4.  Are there any restrictions?

Yes, there are reasonable restrictions such as
– conversion should be a not for profit activity. In case it is a for profit activity, there is a separate clause under which a special license can be obtained.
– the beneficiaries has to be a bonafide print impaired person or organizations that serve them.
– reasonable precaution need to be taken by all that the accessible copy is not misused commercially.

5. Does this mean that the publisher has to give soft copy?

No. The copyright law does not cover the delivery of books which is the purview of another department and another law. We are planning to take it up as well. For the present, these exemptions allow an existing work which is not accessible to be made accessible without permission.

6. Can accessible copy be shared?

Effectively yes, as long as it is not misused for commercial purposes and is available to print impaired persons only.

7. What is the wording of the clause?

It runs as follows.

Section 52 (1)The following act shall not be an infringement of copyright, namely:
(zb) the adaptation, reproduction, issue of copies or communication to the public of any work in any accessible format, by —
(i) any person to facilitate persons with disability to access to works including sharing with any person with disability of such accessible format for private or personal use, educational purpose or research; or
(ii) any organization working for the benefit of the persons with disabilities in case the normal format prevents the enjoyment of such works by such persons:
Provided that the copies of the works in such accessible format are made available to the persons with disabilities on a nonprofit basis but to recover only the cost of production:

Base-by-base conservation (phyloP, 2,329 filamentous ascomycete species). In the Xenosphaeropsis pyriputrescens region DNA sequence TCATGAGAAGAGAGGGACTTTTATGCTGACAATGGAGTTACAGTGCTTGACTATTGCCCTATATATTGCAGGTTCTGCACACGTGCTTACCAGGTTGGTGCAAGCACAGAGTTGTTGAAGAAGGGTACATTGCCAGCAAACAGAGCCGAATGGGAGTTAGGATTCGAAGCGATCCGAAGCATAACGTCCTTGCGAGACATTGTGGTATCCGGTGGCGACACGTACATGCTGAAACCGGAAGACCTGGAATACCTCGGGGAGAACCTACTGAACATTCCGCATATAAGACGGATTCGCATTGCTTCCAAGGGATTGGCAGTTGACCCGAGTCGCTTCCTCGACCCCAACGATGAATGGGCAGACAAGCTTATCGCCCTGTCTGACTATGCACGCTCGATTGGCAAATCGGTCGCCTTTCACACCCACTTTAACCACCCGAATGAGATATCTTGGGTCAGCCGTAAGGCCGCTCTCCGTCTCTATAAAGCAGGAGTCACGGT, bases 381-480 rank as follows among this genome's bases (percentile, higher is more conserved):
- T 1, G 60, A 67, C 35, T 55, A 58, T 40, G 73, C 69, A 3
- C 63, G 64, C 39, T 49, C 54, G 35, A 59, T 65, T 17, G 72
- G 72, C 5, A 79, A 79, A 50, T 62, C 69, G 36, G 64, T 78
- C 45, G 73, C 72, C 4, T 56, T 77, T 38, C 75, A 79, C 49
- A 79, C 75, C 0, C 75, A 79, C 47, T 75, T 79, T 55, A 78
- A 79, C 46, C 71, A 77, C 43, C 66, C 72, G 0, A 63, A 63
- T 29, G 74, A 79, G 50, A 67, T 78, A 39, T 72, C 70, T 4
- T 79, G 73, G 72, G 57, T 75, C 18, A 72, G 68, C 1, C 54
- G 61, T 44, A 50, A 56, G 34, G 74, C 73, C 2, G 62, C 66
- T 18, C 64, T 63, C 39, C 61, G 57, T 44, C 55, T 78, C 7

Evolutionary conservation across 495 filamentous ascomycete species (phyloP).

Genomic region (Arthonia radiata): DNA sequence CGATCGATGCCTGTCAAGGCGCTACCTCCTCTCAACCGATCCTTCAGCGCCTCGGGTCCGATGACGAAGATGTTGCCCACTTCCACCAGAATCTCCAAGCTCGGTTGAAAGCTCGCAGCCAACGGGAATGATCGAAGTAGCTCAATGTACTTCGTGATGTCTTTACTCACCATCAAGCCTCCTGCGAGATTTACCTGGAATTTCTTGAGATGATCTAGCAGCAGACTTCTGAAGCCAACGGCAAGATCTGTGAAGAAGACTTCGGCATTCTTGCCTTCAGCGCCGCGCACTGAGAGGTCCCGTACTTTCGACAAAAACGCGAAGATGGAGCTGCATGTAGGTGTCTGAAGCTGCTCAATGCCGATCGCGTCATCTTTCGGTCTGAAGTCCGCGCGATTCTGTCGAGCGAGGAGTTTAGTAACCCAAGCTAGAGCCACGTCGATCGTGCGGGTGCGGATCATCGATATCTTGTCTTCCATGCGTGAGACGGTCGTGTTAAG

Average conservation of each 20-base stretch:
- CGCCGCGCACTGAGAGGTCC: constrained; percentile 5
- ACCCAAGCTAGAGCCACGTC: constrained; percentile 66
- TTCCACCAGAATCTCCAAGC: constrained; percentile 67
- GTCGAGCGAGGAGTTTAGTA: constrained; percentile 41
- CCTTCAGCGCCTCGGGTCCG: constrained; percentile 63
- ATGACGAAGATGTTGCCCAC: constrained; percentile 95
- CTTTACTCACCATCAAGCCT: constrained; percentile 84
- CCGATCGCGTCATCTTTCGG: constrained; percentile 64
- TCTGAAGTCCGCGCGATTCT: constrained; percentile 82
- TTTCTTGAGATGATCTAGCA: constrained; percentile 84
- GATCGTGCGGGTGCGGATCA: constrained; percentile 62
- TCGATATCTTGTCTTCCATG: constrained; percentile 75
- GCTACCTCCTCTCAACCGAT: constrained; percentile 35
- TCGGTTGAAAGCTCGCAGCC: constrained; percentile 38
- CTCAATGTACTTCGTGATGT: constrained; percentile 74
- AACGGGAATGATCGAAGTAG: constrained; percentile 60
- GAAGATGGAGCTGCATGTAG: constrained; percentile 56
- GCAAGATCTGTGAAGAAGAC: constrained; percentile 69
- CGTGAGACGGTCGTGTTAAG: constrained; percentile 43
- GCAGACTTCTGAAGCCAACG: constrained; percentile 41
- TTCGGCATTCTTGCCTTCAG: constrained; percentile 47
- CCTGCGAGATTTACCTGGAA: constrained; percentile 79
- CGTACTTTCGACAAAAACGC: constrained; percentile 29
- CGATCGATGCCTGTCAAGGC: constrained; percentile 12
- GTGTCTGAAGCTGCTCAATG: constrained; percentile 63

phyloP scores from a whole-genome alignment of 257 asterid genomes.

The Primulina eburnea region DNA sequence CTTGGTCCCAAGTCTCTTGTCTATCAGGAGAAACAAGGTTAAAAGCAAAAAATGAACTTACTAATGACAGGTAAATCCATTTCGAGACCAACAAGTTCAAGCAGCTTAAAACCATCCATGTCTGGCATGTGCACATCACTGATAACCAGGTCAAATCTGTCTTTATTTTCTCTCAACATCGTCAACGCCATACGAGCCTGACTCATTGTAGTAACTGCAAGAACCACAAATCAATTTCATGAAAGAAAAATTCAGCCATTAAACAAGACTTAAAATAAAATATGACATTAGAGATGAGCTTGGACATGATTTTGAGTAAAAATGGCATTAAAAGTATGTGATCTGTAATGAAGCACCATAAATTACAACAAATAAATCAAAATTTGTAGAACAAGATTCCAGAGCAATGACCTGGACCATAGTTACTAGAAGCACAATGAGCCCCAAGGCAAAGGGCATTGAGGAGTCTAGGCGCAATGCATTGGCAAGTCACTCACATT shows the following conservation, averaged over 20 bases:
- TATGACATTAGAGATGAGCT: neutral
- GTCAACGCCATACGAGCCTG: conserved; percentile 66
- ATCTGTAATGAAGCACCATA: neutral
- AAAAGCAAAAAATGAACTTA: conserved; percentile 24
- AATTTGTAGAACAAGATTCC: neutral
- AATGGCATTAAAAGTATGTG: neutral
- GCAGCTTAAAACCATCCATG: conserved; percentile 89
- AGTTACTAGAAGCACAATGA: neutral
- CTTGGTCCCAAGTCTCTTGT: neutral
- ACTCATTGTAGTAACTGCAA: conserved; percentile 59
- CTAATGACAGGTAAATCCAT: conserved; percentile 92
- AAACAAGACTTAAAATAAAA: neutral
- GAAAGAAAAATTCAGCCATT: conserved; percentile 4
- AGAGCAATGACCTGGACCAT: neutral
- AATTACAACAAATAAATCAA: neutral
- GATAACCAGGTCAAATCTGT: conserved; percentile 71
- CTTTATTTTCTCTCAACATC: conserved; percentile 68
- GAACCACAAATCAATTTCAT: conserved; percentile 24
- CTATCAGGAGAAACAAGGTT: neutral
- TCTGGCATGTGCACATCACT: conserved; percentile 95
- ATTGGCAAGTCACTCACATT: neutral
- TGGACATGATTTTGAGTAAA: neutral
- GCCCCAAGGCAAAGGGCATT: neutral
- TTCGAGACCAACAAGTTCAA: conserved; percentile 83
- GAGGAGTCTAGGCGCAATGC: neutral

Provided further that the organization shall ensure that the copies of works in such accessible format are used by persons with disabilities and takes reasonable steps to prevent its entry into ordinary channels of business.
Explanation. For the purposes of the sub-clause, “any organization” includes an organization registered under section 12A of the Income Tax Act, 1961 and working for the benefit of persons with disability or recognized under Chapter X of the Persons with Disabilities (Equal Opportunities Protection of Rights and Full Participation) Act, 1995 or receiving grants from the Government for facilitating access to persons with disabilities or an educational institution or library or archives recognized by the Government.

8. What provisions affect the creation of accessible cop[ies when it is undertaken as a not for profit activity?

The following new section involving a compulsory license would be applicable

³31B. (1) Any person working for the benefit of persons with disability on a profit basis or for business may apply to the Copyright Board, in such form and manner and accompanied by such fee as may be prescribed, for a compulsory license to publish any work in which copyright subsists for the benefit of such persons, in a case to which clause (zb) of sub-section (1) of section 52 does not apply and the Copyright Board shall dispose of such application as expeditiously as possible and endeavor shall be made to dispose of such application within a period of two months from the date of receipt of the application.